What's more dangerous—a 50-foot gap jump or a 50-foot cliff?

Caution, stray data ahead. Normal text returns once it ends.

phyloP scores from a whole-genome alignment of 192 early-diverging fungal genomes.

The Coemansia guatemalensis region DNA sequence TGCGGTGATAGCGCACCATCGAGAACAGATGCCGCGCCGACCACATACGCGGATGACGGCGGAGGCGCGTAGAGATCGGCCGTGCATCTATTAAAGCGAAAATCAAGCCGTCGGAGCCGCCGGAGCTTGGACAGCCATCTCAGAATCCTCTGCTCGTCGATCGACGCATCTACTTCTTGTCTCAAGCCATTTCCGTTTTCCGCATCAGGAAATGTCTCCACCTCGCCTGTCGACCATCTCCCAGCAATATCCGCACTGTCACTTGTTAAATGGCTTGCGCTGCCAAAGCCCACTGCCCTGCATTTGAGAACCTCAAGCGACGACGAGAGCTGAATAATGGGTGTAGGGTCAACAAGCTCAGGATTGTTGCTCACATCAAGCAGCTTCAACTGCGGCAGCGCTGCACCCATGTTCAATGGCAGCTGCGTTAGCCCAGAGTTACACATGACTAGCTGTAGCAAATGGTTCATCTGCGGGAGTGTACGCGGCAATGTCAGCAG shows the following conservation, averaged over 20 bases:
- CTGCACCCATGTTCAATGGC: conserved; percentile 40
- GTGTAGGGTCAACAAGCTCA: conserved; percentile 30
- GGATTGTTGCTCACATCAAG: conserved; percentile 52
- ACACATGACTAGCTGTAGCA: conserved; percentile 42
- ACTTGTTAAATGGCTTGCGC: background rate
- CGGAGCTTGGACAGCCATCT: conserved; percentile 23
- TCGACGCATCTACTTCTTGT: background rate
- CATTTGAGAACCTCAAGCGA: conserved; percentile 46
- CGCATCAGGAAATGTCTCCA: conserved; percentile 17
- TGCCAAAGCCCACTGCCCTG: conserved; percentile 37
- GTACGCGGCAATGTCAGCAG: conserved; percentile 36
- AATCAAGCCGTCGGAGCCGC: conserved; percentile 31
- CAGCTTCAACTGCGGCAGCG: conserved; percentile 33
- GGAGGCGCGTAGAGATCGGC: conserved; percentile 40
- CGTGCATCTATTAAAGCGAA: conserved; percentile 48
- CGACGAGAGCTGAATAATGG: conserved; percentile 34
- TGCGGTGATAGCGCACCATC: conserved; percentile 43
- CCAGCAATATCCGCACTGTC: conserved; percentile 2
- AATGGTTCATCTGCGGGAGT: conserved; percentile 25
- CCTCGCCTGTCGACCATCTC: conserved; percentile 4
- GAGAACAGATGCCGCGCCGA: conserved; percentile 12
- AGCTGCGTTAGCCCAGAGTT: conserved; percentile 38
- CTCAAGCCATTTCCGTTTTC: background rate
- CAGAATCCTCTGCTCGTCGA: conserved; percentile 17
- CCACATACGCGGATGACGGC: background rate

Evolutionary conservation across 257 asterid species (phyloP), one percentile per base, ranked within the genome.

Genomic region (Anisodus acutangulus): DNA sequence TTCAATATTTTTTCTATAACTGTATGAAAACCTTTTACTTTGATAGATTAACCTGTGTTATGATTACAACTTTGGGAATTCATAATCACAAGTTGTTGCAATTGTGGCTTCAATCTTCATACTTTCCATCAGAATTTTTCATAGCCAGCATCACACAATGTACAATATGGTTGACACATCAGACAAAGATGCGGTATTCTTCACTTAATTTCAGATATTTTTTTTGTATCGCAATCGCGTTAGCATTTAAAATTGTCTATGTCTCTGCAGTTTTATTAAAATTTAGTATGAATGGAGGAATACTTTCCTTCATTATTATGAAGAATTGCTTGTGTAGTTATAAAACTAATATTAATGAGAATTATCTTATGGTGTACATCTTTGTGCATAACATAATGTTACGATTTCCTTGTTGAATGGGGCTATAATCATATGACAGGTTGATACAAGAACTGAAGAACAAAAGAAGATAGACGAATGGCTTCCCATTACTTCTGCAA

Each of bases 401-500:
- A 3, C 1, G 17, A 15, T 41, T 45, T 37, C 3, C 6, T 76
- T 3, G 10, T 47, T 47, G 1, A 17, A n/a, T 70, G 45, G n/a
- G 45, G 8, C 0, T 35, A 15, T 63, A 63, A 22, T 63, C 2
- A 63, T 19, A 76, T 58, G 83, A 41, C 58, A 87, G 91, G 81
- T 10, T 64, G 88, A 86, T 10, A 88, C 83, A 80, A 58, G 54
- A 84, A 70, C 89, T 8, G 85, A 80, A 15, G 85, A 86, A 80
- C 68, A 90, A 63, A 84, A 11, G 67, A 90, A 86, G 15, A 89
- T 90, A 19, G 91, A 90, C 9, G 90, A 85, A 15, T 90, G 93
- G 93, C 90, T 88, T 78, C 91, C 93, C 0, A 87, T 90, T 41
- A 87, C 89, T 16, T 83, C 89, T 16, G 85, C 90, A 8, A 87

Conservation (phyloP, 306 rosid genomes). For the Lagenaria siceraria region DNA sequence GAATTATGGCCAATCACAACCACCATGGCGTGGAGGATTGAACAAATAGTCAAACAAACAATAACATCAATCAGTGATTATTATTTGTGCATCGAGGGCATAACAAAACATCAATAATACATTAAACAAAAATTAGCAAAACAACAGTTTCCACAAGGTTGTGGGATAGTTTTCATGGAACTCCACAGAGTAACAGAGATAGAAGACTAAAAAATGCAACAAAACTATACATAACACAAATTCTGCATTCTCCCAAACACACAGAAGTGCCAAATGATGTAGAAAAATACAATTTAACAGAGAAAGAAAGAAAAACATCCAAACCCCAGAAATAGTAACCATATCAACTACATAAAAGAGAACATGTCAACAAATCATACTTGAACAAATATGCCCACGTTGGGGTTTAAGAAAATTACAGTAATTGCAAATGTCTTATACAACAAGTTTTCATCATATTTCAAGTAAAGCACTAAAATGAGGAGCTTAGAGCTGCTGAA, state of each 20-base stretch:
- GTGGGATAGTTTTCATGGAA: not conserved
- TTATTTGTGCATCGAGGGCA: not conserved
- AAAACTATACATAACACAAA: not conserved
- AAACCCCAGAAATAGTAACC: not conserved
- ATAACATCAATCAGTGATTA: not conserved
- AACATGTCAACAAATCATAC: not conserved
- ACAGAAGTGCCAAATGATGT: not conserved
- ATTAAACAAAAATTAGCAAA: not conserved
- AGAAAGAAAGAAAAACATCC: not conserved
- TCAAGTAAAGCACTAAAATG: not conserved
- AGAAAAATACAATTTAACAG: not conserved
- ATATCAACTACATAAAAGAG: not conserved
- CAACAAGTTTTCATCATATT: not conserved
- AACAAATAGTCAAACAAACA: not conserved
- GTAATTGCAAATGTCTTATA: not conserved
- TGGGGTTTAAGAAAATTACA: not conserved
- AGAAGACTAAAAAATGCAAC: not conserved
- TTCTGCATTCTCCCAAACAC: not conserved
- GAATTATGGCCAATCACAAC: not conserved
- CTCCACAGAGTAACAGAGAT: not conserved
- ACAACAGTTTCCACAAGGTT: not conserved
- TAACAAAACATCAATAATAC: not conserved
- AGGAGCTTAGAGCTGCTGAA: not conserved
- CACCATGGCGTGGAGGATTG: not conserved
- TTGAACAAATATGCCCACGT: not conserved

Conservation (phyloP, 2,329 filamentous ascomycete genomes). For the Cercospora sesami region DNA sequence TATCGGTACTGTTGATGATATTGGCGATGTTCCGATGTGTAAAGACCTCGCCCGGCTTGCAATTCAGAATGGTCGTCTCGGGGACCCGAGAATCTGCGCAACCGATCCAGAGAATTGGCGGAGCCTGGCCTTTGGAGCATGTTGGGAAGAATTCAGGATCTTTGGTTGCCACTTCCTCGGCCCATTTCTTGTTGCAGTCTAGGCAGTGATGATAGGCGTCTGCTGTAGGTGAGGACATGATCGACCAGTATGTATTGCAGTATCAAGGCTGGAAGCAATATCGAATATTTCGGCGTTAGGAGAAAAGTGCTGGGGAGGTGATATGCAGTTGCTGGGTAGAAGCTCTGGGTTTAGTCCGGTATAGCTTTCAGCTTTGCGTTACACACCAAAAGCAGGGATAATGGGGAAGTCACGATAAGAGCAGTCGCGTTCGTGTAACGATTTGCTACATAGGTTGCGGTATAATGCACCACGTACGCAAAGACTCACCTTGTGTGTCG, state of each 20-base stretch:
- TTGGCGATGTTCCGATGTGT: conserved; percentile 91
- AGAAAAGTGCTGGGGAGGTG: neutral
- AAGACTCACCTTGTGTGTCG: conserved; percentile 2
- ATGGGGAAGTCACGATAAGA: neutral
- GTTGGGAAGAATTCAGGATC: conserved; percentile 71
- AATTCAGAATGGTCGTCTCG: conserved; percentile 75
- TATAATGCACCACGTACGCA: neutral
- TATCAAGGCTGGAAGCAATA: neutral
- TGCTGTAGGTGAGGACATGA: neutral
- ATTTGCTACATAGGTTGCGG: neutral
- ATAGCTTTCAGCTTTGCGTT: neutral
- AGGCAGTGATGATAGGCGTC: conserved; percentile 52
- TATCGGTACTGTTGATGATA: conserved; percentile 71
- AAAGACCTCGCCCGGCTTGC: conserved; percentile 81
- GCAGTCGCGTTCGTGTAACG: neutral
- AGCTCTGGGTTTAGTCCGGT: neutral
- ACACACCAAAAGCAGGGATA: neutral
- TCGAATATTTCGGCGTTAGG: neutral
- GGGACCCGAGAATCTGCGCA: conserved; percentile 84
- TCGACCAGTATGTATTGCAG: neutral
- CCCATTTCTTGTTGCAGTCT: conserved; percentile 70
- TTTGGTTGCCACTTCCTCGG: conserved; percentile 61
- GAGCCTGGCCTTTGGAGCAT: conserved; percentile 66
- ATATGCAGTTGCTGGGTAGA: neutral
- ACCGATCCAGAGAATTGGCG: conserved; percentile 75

.Gaps (so-called for the chasm between the takeoff and landing) foster a false sense of security because they don't usually involve jagged, spleen-extracting death rocks like cliffs often do. Before you leap, though, consider the back end of the air. Thanks to gravity, cliff jumpers almost always reach their pillowy landing zones—closing the vertical gap, if you will. But spanning a great horizontal distance—such as the 93 feet between tailing piles at Utah's infamous Chad's Gap—is much less of a sure thing. Slow snow or a slight error on blastoff can lead to a violent collision with a wall of snow, a road, or a moving locomotive, as the case may be. "You have to factor in the steepness of take-offs and landings, their height, and then the speed of the skier, says Chris Patterson, director of photography for Warren Miller Entertainment. "The first person to hit that jump is really letting it all hang out there. Unsanctioned gaps are even more dangerous. Huckster Terry Cook was crippled—breaking one leg in more than 40 places—when he failed to clear the icy snowbank lining a Tahoe two-lane highway in 1995. In 2000, freeskiing prodigy Brett Carlson was halfway across a Whistler-area gap—65 feet above the road—when observers heard him say, simply, "No. He died, at age 24, even though he landed upright on the pavement.